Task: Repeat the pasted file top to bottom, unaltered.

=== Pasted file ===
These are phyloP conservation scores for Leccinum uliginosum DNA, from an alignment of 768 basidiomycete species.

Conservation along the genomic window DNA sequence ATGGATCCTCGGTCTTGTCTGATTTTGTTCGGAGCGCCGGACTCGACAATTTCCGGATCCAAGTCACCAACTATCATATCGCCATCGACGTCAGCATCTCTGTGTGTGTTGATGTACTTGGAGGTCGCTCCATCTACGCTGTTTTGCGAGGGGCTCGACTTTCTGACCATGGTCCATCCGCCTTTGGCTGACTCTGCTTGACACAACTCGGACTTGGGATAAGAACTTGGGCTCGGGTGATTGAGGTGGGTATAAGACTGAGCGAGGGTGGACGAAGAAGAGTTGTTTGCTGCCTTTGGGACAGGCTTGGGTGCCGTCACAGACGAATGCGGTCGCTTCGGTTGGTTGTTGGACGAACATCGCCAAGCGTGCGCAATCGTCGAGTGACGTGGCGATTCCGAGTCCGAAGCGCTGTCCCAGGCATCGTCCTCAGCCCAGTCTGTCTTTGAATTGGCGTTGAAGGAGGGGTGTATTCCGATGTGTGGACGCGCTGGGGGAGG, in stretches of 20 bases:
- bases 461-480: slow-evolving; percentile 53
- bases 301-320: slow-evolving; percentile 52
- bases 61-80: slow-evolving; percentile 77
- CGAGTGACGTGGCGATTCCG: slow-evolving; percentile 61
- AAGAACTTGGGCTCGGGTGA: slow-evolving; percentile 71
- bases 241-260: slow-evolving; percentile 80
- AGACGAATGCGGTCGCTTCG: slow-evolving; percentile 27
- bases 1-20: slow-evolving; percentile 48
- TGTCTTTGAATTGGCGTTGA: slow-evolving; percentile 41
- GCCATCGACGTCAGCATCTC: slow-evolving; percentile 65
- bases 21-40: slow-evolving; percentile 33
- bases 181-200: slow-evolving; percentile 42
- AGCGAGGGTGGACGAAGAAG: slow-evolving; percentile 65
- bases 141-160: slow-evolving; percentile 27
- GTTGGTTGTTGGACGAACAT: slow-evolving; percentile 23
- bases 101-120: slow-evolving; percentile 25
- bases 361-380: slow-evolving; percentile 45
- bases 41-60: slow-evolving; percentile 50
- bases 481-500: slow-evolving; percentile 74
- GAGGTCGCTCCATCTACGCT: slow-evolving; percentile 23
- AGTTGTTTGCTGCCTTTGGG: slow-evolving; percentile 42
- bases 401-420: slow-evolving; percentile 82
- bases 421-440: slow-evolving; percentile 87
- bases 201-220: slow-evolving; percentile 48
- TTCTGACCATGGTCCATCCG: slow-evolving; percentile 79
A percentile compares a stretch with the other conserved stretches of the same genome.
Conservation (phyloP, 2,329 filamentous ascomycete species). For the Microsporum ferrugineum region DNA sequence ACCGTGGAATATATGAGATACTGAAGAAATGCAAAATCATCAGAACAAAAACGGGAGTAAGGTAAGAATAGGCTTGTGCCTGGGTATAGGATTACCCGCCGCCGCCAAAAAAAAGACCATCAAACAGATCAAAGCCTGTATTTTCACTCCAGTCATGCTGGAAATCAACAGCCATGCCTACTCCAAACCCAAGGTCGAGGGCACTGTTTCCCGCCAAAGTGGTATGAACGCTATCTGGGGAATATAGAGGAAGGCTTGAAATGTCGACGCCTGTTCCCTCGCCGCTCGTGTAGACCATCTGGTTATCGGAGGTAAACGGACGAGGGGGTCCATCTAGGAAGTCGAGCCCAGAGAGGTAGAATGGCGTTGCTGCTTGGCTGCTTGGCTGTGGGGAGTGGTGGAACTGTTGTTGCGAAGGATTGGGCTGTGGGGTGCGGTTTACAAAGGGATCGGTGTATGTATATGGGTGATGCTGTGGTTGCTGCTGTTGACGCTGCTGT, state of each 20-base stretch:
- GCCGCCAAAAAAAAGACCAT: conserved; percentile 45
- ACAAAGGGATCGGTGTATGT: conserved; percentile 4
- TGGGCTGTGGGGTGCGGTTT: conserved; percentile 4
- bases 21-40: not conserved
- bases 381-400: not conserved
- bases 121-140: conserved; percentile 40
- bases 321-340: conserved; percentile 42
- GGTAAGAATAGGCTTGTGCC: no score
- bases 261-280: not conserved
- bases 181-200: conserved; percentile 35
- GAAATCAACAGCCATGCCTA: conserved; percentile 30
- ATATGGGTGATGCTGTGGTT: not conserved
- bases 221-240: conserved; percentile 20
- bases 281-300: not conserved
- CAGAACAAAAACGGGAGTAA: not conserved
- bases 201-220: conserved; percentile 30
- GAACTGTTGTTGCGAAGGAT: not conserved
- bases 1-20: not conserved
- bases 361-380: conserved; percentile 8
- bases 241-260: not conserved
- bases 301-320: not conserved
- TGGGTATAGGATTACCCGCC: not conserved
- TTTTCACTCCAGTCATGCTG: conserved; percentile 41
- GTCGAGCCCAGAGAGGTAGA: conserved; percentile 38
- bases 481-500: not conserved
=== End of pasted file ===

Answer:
These are phyloP conservation scores for Leccinum uliginosum DNA, from an alignment of 768 basidiomycete species.

Conservation along the genomic window DNA sequence ATGGATCCTCGGTCTTGTCTGATTTTGTTCGGAGCGCCGGACTCGACAATTTCCGGATCCAAGTCACCAACTATCATATCGCCATCGACGTCAGCATCTCTGTGTGTGTTGATGTACTTGGAGGTCGCTCCATCTACGCTGTTTTGCGAGGGGCTCGACTTTCTGACCATGGTCCATCCGCCTTTGGCTGACTCTGCTTGACACAACTCGGACTTGGGATAAGAACTTGGGCTCGGGTGATTGAGGTGGGTATAAGACTGAGCGAGGGTGGACGAAGAAGAGTTGTTTGCTGCCTTTGGGACAGGCTTGGGTGCCGTCACAGACGAATGCGGTCGCTTCGGTTGGTTGTTGGACGAACATCGCCAAGCGTGCGCAATCGTCGAGTGACGTGGCGATTCCGAGTCCGAAGCGCTGTCCCAGGCATCGTCCTCAGCCCAGTCTGTCTTTGAATTGGCGTTGAAGGAGGGGTGTATTCCGATGTGTGGACGCGCTGGGGGAGG, in stretches of 20 bases:
- bases 461-480: slow-evolving; percentile 53
- bases 301-320: slow-evolving; percentile 52
- bases 61-80: slow-evolving; percentile 77
- CGAGTGACGTGGCGATTCCG: slow-evolving; percentile 61
- AAGAACTTGGGCTCGGGTGA: slow-evolving; percentile 71
- bases 241-260: slow-evolving; percentile 80
- AGACGAATGCGGTCGCTTCG: slow-evolving; percentile 27
- bases 1-20: slow-evolving; percentile 48
- TGTCTTTGAATTGGCGTTGA: slow-evolving; percentile 41
- GCCATCGACGTCAGCATCTC: slow-evolving; percentile 65
- bases 21-40: slow-evolving; percentile 33
- bases 181-200: slow-evolving; percentile 42
- AGCGAGGGTGGACGAAGAAG: slow-evolving; percentile 65
- bases 141-160: slow-evolving; percentile 27
- GTTGGTTGTTGGACGAACAT: slow-evolving; percentile 23
- bases 101-120: slow-evolving; percentile 25
- bases 361-380: slow-evolving; percentile 45
- bases 41-60: slow-evolving; percentile 50
- bases 481-500: slow-evolving; percentile 74
- GAGGTCGCTCCATCTACGCT: slow-evolving; percentile 23
- AGTTGTTTGCTGCCTTTGGG: slow-evolving; percentile 42
- bases 401-420: slow-evolving; percentile 82
- bases 421-440: slow-evolving; percentile 87
- bases 201-220: slow-evolving; percentile 48
- TTCTGACCATGGTCCATCCG: slow-evolving; percentile 79
A percentile compares a stretch with the other conserved stretches of the same genome.
Conservation (phyloP, 2,329 filamentous ascomycete species). For the Microsporum ferrugineum region DNA sequence ACCGTGGAATATATGAGATACTGAAGAAATGCAAAATCATCAGAACAAAAACGGGAGTAAGGTAAGAATAGGCTTGTGCCTGGGTATAGGATTACCCGCCGCCGCCAAAAAAAAGACCATCAAACAGATCAAAGCCTGTATTTTCACTCCAGTCATGCTGGAAATCAACAGCCATGCCTACTCCAAACCCAAGGTCGAGGGCACTGTTTCCCGCCAAAGTGGTATGAACGCTATCTGGGGAATATAGAGGAAGGCTTGAAATGTCGACGCCTGTTCCCTCGCCGCTCGTGTAGACCATCTGGTTATCGGAGGTAAACGGACGAGGGGGTCCATCTAGGAAGTCGAGCCCAGAGAGGTAGAATGGCGTTGCTGCTTGGCTGCTTGGCTGTGGGGAGTGGTGGAACTGTTGTTGCGAAGGATTGGGCTGTGGGGTGCGGTTTACAAAGGGATCGGTGTATGTATATGGGTGATGCTGTGGTTGCTGCTGTTGACGCTGCTGT, state of each 20-base stretch:
- GCCGCCAAAAAAAAGACCAT: conserved; percentile 45
- ACAAAGGGATCGGTGTATGT: conserved; percentile 4
- TGGGCTGTGGGGTGCGGTTT: conserved; percentile 4
- bases 21-40: not conserved
- bases 381-400: not conserved
- bases 121-140: conserved; percentile 40
- bases 321-340: conserved; percentile 42
- GGTAAGAATAGGCTTGTGCC: no score
- bases 261-280: not conserved
- bases 181-200: conserved; percentile 35
- GAAATCAACAGCCATGCCTA: conserved; percentile 30
- ATATGGGTGATGCTGTGGTT: not conserved
- bases 221-240: conserved; percentile 20
- bases 281-300: not conserved
- CAGAACAAAAACGGGAGTAA: not conserved
- bases 201-220: conserved; percentile 30
- GAACTGTTGTTGCGAAGGAT: not conserved
- bases 1-20: not conserved
- bases 361-380: conserved; percentile 8
- bases 241-260: not conserved
- bases 301-320: not conserved
- TGGGTATAGGATTACCCGCC: not conserved
- TTTTCACTCCAGTCATGCTG: conserved; percentile 41
- GTCGAGCCCAGAGAGGTAGA: conserved; percentile 38
- bases 481-500: not conserved